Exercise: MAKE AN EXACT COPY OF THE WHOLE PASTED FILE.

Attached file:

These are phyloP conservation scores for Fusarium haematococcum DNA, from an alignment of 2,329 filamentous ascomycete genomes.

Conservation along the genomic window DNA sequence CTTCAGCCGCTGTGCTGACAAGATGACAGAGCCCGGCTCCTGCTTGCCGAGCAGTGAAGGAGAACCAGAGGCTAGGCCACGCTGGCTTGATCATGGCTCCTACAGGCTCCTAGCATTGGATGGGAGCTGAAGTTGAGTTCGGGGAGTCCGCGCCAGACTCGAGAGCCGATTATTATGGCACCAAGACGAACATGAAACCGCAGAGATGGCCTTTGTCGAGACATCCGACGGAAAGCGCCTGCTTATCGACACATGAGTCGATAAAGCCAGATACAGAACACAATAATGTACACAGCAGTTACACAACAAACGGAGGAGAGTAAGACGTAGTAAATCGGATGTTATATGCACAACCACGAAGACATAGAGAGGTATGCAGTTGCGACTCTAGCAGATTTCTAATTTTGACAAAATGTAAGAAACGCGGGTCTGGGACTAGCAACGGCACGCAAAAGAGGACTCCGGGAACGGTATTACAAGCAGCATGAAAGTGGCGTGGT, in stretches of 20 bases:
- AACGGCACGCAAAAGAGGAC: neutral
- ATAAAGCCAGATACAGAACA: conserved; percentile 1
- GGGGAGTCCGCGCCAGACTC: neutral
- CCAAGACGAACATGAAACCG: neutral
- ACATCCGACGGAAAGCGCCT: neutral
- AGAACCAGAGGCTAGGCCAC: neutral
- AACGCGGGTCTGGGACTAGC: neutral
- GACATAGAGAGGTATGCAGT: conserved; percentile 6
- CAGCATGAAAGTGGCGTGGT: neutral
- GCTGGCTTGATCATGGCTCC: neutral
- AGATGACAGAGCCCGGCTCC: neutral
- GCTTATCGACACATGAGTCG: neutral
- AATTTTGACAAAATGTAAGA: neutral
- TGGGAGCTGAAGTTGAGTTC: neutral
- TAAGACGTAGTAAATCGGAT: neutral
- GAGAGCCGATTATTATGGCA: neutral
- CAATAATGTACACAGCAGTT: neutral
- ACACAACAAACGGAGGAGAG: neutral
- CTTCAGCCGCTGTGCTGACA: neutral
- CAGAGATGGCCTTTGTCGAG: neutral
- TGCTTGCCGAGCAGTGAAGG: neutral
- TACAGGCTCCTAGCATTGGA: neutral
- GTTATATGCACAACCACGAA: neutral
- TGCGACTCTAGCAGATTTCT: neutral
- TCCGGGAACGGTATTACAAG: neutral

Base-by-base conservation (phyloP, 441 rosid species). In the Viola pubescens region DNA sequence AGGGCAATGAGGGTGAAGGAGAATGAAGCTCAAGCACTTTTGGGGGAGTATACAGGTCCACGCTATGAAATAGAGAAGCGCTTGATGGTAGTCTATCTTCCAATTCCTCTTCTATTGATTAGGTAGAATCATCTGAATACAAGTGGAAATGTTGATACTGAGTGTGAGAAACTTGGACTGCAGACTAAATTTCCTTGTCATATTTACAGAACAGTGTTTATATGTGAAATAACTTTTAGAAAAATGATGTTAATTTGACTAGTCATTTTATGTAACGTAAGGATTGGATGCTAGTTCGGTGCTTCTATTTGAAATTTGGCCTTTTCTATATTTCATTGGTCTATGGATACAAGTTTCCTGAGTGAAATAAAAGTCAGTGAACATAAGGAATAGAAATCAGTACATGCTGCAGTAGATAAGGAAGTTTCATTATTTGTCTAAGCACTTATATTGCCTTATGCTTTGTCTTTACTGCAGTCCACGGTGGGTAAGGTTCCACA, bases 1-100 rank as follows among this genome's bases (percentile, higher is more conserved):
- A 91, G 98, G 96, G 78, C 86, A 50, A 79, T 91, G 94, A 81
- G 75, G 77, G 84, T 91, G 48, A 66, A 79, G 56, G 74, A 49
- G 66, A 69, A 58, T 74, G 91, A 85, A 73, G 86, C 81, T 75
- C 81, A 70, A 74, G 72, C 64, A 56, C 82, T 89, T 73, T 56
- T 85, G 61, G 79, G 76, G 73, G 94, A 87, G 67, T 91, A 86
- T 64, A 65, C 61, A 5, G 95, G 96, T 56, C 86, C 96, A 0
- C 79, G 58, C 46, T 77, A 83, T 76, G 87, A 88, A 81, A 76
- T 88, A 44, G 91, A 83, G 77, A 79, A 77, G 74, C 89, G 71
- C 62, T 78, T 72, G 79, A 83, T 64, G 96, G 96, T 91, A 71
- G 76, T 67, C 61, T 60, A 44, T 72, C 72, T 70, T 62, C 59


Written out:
These are phyloP conservation scores for Fusarium haematococcum DNA, from an alignment of 2,329 filamentous ascomycete genomes.

Conservation along the genomic window DNA sequence CTTCAGCCGCTGTGCTGACAAGATGACAGAGCCCGGCTCCTGCTTGCCGAGCAGTGAAGGAGAACCAGAGGCTAGGCCACGCTGGCTTGATCATGGCTCCTACAGGCTCCTAGCATTGGATGGGAGCTGAAGTTGAGTTCGGGGAGTCCGCGCCAGACTCGAGAGCCGATTATTATGGCACCAAGACGAACATGAAACCGCAGAGATGGCCTTTGTCGAGACATCCGACGGAAAGCGCCTGCTTATCGACACATGAGTCGATAAAGCCAGATACAGAACACAATAATGTACACAGCAGTTACACAACAAACGGAGGAGAGTAAGACGTAGTAAATCGGATGTTATATGCACAACCACGAAGACATAGAGAGGTATGCAGTTGCGACTCTAGCAGATTTCTAATTTTGACAAAATGTAAGAAACGCGGGTCTGGGACTAGCAACGGCACGCAAAAGAGGACTCCGGGAACGGTATTACAAGCAGCATGAAAGTGGCGTGGT, in stretches of 20 bases:
- AACGGCACGCAAAAGAGGAC: neutral
- ATAAAGCCAGATACAGAACA: conserved; percentile 1
- GGGGAGTCCGCGCCAGACTC: neutral
- CCAAGACGAACATGAAACCG: neutral
- ACATCCGACGGAAAGCGCCT: neutral
- AGAACCAGAGGCTAGGCCAC: neutral
- AACGCGGGTCTGGGACTAGC: neutral
- GACATAGAGAGGTATGCAGT: conserved; percentile 6
- CAGCATGAAAGTGGCGTGGT: neutral
- GCTGGCTTGATCATGGCTCC: neutral
- AGATGACAGAGCCCGGCTCC: neutral
- GCTTATCGACACATGAGTCG: neutral
- AATTTTGACAAAATGTAAGA: neutral
- TGGGAGCTGAAGTTGAGTTC: neutral
- TAAGACGTAGTAAATCGGAT: neutral
- GAGAGCCGATTATTATGGCA: neutral
- CAATAATGTACACAGCAGTT: neutral
- ACACAACAAACGGAGGAGAG: neutral
- CTTCAGCCGCTGTGCTGACA: neutral
- CAGAGATGGCCTTTGTCGAG: neutral
- TGCTTGCCGAGCAGTGAAGG: neutral
- TACAGGCTCCTAGCATTGGA: neutral
- GTTATATGCACAACCACGAA: neutral
- TGCGACTCTAGCAGATTTCT: neutral
- TCCGGGAACGGTATTACAAG: neutral

Base-by-base conservation (phyloP, 441 rosid species). In the Viola pubescens region DNA sequence AGGGCAATGAGGGTGAAGGAGAATGAAGCTCAAGCACTTTTGGGGGAGTATACAGGTCCACGCTATGAAATAGAGAAGCGCTTGATGGTAGTCTATCTTCCAATTCCTCTTCTATTGATTAGGTAGAATCATCTGAATACAAGTGGAAATGTTGATACTGAGTGTGAGAAACTTGGACTGCAGACTAAATTTCCTTGTCATATTTACAGAACAGTGTTTATATGTGAAATAACTTTTAGAAAAATGATGTTAATTTGACTAGTCATTTTATGTAACGTAAGGATTGGATGCTAGTTCGGTGCTTCTATTTGAAATTTGGCCTTTTCTATATTTCATTGGTCTATGGATACAAGTTTCCTGAGTGAAATAAAAGTCAGTGAACATAAGGAATAGAAATCAGTACATGCTGCAGTAGATAAGGAAGTTTCATTATTTGTCTAAGCACTTATATTGCCTTATGCTTTGTCTTTACTGCAGTCCACGGTGGGTAAGGTTCCACA, bases 1-100 rank as follows among this genome's bases (percentile, higher is more conserved):
- A 91, G 98, G 96, G 78, C 86, A 50, A 79, T 91, G 94, A 81
- G 75, G 77, G 84, T 91, G 48, A 66, A 79, G 56, G 74, A 49
- G 66, A 69, A 58, T 74, G 91, A 85, A 73, G 86, C 81, T 75
- C 81, A 70, A 74, G 72, C 64, A 56, C 82, T 89, T 73, T 56
- T 85, G 61, G 79, G 76, G 73, G 94, A 87, G 67, T 91, A 86
- T 64, A 65, C 61, A 5, G 95, G 96, T 56, C 86, C 96, A 0
- C 79, G 58, C 46, T 77, A 83, T 76, G 87, A 88, A 81, A 76
- T 88, A 44, G 91, A 83, G 77, A 79, A 77, G 74, C 89, G 71
- C 62, T 78, T 72, G 79, A 83, T 64, G 96, G 96, T 91, A 71
- G 76, T 67, C 61, T 60, A 44, T 72, C 72, T 70, T 62, C 59